3. Let President Obama know how many of us are in favor of true universal health care (H.R. 676) as opposed to the watered-down versions currently being offered.  (Here’s an easy link to contact Obama).
  4. Lastly, if you’re not in favor of true universal health care, do yourself and the rest of us a favor by making sure you know the facts — beyond the insurance industry’s talking points — before permanently making up your mind.  A good place to start is at the source: Congressman John Conyers, the sponsorer of this bill. Here are some FAQs, from Conyers’ website.)]

QUICK ANSWER:

Health care.

 

LONGER ANSWER:

It’s a common myth in this country that insurance = health care. In reality, nothing could be further from the truth. And this truth has only grown more perverse during the 8-year orgy we’ve just suffered, as our politicians have fallen, one by one, into bed with the giants of commerce (e.g. the banking, pharmaceutical, energy, media and insurance industries, etc.). This fellowship has compelled our lawmakers to turn a blind eye to the well-being of the average American citizen, as they paid deference, instead, to those lobbyists promising the biggest contributions to their campaign coffers. We need look no further than Wall Street to see both the evidence and the repercussions of our lawmaker’s selective blindness.  

This dynamic explains, in part, why the following news gem got lost in this week’s media shuffle (falling somewhere between the lack of coverage on Israel’s war crimes and Bush’s farewell speech):

According to a study released this past Wednesday by the National Nurses Organizing Committee/California Nurses Association, the universal health care plan (H.R. 676) that’s been collecting dust in a House of Representatives subcommittee for the past 2 years holds the potential to create over 2.6 million new and permanent “shovel ready” jobs (that’s just slightly over the total number of jobs lost in 2008).

What’s more, according to this same study, H.R. 676 would provide a major stimulus for the U.S. economy — not only by creating the said-2.6 million jobs equivalent to $100 billion in wages  — but by infusing $317 billion in new business and public revenues into the economy and infusing public budgets with  $44 billion in new tax revenues.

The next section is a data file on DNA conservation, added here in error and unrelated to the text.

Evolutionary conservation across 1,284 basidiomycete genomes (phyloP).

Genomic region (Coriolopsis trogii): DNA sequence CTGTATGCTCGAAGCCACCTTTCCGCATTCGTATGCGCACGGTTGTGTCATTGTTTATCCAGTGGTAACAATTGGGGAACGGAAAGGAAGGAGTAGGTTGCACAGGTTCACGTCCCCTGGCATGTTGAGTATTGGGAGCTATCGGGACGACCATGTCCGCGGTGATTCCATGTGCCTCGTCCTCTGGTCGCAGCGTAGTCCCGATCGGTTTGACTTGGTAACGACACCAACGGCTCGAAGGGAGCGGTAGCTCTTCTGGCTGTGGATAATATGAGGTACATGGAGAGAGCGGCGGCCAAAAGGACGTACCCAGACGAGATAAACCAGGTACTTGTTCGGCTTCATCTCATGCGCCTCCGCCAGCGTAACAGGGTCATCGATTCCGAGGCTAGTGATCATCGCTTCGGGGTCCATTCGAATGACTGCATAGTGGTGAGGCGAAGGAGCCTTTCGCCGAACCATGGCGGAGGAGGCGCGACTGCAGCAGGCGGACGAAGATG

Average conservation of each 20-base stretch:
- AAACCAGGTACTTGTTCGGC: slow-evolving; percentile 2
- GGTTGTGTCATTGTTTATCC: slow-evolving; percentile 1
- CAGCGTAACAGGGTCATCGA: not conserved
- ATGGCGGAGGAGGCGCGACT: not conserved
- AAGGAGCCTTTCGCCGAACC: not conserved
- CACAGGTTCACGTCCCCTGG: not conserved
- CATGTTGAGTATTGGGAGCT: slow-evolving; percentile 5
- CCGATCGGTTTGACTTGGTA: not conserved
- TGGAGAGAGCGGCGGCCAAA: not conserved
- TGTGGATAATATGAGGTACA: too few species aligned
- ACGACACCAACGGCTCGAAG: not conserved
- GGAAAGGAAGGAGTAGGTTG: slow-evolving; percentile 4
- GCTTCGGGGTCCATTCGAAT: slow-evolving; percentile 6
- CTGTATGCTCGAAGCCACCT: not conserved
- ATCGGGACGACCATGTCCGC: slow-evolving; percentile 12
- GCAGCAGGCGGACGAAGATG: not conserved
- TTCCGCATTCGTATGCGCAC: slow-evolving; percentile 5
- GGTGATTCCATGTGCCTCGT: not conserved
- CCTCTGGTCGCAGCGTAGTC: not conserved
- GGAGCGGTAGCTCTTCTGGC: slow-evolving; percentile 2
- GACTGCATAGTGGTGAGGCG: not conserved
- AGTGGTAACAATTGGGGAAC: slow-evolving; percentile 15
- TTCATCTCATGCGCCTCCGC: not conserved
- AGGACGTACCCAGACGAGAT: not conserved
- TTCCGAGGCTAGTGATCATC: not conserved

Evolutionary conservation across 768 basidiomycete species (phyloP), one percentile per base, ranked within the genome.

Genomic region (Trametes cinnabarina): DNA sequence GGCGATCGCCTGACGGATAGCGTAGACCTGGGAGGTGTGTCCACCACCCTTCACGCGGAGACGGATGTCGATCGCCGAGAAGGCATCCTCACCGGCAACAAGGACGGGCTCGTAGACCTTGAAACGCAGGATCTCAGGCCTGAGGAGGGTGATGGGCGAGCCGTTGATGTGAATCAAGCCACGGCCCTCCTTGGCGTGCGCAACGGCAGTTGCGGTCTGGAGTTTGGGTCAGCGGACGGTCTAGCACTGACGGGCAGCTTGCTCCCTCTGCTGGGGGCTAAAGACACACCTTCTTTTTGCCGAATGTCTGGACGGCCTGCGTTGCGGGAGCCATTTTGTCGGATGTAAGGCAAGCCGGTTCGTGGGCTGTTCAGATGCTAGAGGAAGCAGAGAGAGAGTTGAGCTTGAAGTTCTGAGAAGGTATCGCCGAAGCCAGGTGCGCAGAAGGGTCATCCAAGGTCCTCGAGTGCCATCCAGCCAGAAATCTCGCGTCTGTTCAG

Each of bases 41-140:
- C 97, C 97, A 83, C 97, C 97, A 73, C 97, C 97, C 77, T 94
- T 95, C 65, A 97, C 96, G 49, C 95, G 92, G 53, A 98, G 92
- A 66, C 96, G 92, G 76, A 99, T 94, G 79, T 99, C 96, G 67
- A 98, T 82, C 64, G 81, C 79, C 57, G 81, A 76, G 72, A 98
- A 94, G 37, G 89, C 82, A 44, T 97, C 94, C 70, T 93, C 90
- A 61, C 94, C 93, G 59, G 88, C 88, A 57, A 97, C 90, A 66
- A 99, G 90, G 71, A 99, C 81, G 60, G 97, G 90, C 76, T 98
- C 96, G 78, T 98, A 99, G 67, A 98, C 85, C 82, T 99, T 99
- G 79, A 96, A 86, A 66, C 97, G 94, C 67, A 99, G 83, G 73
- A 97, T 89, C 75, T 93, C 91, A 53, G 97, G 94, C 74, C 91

Sound too good to be true? The insurance industry hopes you’ll think so

See, the reasons this news about this study slipped under this week’s rader are the same reasons it has slipped under the radar since the bill was introduced in January 2007. Specifically, H.R. 676 (the only true, universal health care plan that has been proposed on Capitol Hill) designs to cut out the middle man — the for-profit insurance industry, one of the most powerful lobbies on Capitol Hill.

Make no mistake. By virtue of being a for-profit business, the insurance industry seeks to maximize profits, while minimizing expenses. And  their biggest expense, by far, is shelling out health care benefits to its members. To this end, the insurance industry fights tooth and nail against providing the very services they’re empowered to pay out: health care for its members. It doesn’t take a rocket scientist to understand the math, nor to understand that, under such a system, the for-profit insurance industry is inherently antagonistic to providing actual health care. Is it any wonder, then, that the insurance industry has also fought tooth and nail to convince us all that universal health care is the demon? And is it any wonder that so many Americans have become convinced of the horrors that would befall us all, should we be subjected to (sweet Lord, no!) guaranteed health care? 

The supporters of H.R. 676 have worked equally hard to educate the public on the benefits of a universal, single-payer health care plan. But, lacking the lobbying clout of the insurance industry, these folks can’t command the sort of power the insurance industry enjoys both on Capitol Hill and in our media. For the record, here are a few of the talking points we might have heard from the other side, regarding the benefits of universal, single-payer health care under H.R. 676: 

  • Every resident of the US will be covered from birth to death.
  • No more pre-existing conditions to be excluded from coverage.